Tag Archives: courts

Hasty rollout of Trump immigration policy has 'broken' border courts

Hasty rollout of Trump immigration policy has 'broken' border courtsAfter waiting two months in Mexico to press her case for U.S. asylum, the 20-year-old student from Nicaragua arrived at the border near Tijuana three hours before the critical hearing was scheduled to start at 7:30 a.m. “We kept asking what was going on, but they wouldn’t tell us anything,” said Katia, who asked to be identified by her first name only for fear of jeopardizing her immigration case. Bashir Ghazialam, a lawyer paid for by Katia’s aunt in the United States, convinced the judge to reschedule her case because of the transportation snafu.



Yahoo News – Latest News & Headlines

Tent courts set to open on border for US asylum seekers

Tent courts set to open on border for US asylum seekersThe Trump administration is ready to open a tent court on the border to help handle tens of thousands of cases of asylum seekers forced to wait in Mexico, with hearings held entirely by videoconference. The administration introduced its “Remain in Mexico” policy in San Diego in January and later expanded it to El Paso, but hearings there are conducted inside large buildings with normal courtrooms, and the judge usually appears in person. The policy, assailed by critics for making families and young children wait in violent Mexico border cities, has become a key piece of the U.S. response to a large increase in asylum-seeking families, especially from Central America.



Yahoo News – Latest News & Headlines

Gerrymandering Is a Cancer State Courts Can't Cure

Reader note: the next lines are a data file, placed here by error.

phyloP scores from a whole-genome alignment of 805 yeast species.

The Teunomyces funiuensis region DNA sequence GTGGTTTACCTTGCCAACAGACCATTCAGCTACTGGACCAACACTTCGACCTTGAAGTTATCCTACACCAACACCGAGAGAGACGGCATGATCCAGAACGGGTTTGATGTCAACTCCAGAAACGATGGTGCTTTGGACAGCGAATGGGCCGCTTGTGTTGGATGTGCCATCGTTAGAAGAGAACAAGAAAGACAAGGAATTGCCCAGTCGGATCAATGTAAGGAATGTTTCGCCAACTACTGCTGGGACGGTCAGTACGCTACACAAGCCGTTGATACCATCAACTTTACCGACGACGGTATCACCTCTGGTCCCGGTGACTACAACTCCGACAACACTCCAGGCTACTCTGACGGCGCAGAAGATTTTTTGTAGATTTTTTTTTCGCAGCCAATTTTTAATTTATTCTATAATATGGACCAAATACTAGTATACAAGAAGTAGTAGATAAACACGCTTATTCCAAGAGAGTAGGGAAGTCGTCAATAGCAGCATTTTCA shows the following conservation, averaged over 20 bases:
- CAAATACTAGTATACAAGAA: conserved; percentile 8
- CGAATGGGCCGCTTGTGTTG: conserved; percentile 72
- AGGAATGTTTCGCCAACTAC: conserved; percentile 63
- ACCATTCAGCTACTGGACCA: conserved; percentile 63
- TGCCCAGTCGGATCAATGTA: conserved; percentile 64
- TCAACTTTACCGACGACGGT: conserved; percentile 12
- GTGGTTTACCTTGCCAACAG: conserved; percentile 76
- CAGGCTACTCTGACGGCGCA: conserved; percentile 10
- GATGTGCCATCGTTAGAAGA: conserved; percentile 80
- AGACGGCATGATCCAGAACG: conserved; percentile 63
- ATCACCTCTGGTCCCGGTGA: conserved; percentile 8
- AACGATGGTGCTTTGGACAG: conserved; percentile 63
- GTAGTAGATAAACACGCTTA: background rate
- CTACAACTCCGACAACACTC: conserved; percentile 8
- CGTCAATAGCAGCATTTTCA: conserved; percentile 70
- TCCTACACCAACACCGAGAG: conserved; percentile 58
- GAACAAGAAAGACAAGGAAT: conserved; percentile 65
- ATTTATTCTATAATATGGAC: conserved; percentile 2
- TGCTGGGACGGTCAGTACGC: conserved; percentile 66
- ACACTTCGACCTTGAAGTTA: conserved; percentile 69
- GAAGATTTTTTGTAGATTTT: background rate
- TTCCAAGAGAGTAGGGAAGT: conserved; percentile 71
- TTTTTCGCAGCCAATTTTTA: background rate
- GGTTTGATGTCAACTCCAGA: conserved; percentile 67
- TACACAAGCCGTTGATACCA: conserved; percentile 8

Gerrymandering Is a Cancer State Courts Can't Cure(Bloomberg Opinion) — It’s great news that the North Carolina Supreme Court struck down partisan gerrymandering under its state constitution. The ability of states to read their own constitutions differently from the federal constitution is part of what make states laboratories for democracy. And no experiment is more dangerous for the future of democracy than highly effective, computer-modeled partisan gerrymandering.But don’t get too excited about the prospect that lots of states will overcome partisan gerrymandering through state judicial action.In practice, a state Supreme Court is only likely to reverse a partisan gerrymander when the state court is controlled by a different party than the one that controls the state legislature. That can happen, as it did in North Carolina. But when it does occur, it mostly comes down to luck.In eight states, Supreme Court justices are actually themselves chosen in partisan elections. One of those is North Carolina.  (Two additional states elect their Supreme Court justices using a combination of partisan and nonpartisan means.) So the fact that a Democratic majority state Supreme Court overturned the Republican legislature’s partisan gerrymandering is mostly a function of the quirky fact that North Carolina had a majority of Supreme Court Democrats at a moment when its legislature and governorship were in the hands of Republicans.Judicial elections aren’t themselves easy to gerrymander, because they are state-wide. But they are susceptible to various kinds of partisan maneuverings. (Only seven states don’t hold any kind of judicial election.) In general, elections tend to connect the justices to the state’s political apparatus. That might make a state Supreme Court controlled by the minority party more likely to overturn a partisan gerrymander by the other side. But it also essentially ensures that a court controlled by the state’s majority party would uphold a gerrymander.In states where the justices are appointed by the governor, rather than elected, it is always possible that the semi-random drift of judicial appointments and life tenure will produce a state Supreme Court majority of a different ideological flavor than that of the party controlling the legislature at a given moment. The same thing has happened in the past on the U.S. Supreme Court. Yet on the whole, a state with a durable partisan majority at the state level is likely to have a state Supreme Court dominated by the same party. Governors tend to pick their own, and in any case they need to get their state judicial picks past state legislatures’ confirmation processes.That means most of the time, state supreme courts won’t be very likely to overturn partisan gerrymanders.The interplay of federal and state constitutions is relevant here. The reason opponents of partisan gerrymandering fought a decades-long battle to convince the U.S. Supreme Court to rule partisan gerrymandering unconstitutional was precisely that they didn’t trust the state courts to solve the problem piecemeal – because state courts so often reflect the configuration of political power at the state level.But the advocates lost in a 5-4 decision this past June, saying that federal courts don’t have the power to hear such cases. Given the current makeup of the Court, that defeat was almost certainly generational.Relying on state supreme courts to do what the U.S. Supreme Court would not do is thus a very distant second-best. The North Carolina victory is at most a consolation prize — and as consolation prizes go, not even a very good one.In the end, the only solution to the problem of gerrymandering is if the voters themselves decide enough is enough. Of course, the whole point of partisan gerrymandering is to make it exceedingly difficult for voters to express their preferences by giving a systematic advantage to the party in power. That’s what makes it such a scourge of democracy.The option that leaves voters is to introduce and pass state level referenda that would impose non-partisan district design on their states. Referenda aren’t looking all that good in these populist days, especially to anyone who is watching the Brexit debacle unfold. But the truth is that Progressive-era reformers introduced the whole idea of the referendum into U.S. politics in order to get around special interests who controlled state legislatures. In the end, only a referendum can allow the people to break a self-interested legislative chokehold.In a democracy, the ultimate salvation lies only with the voters. That’s a painful reality. But it’s better to acknowledge it than to fantasize the state supreme courts will save us from ourselves.To contact the author of this story: Noah Feldman at nfeldman7@bloomberg.netTo contact the editor responsible for this story: Sarah Green Carmichael at sgreencarmic@bloomberg.netThis column does not necessarily reflect the opinion of the editorial board or Bloomberg LP and its owners.Noah Feldman is a Bloomberg Opinion columnist. He is a professor of law at Harvard University and was a clerk to U.S. Supreme Court Justice David Souter. His books include “The Three Lives of James Madison: Genius, Partisan, President.” For more articles like this, please visit us at bloomberg.com/opinion©2019 Bloomberg L.P.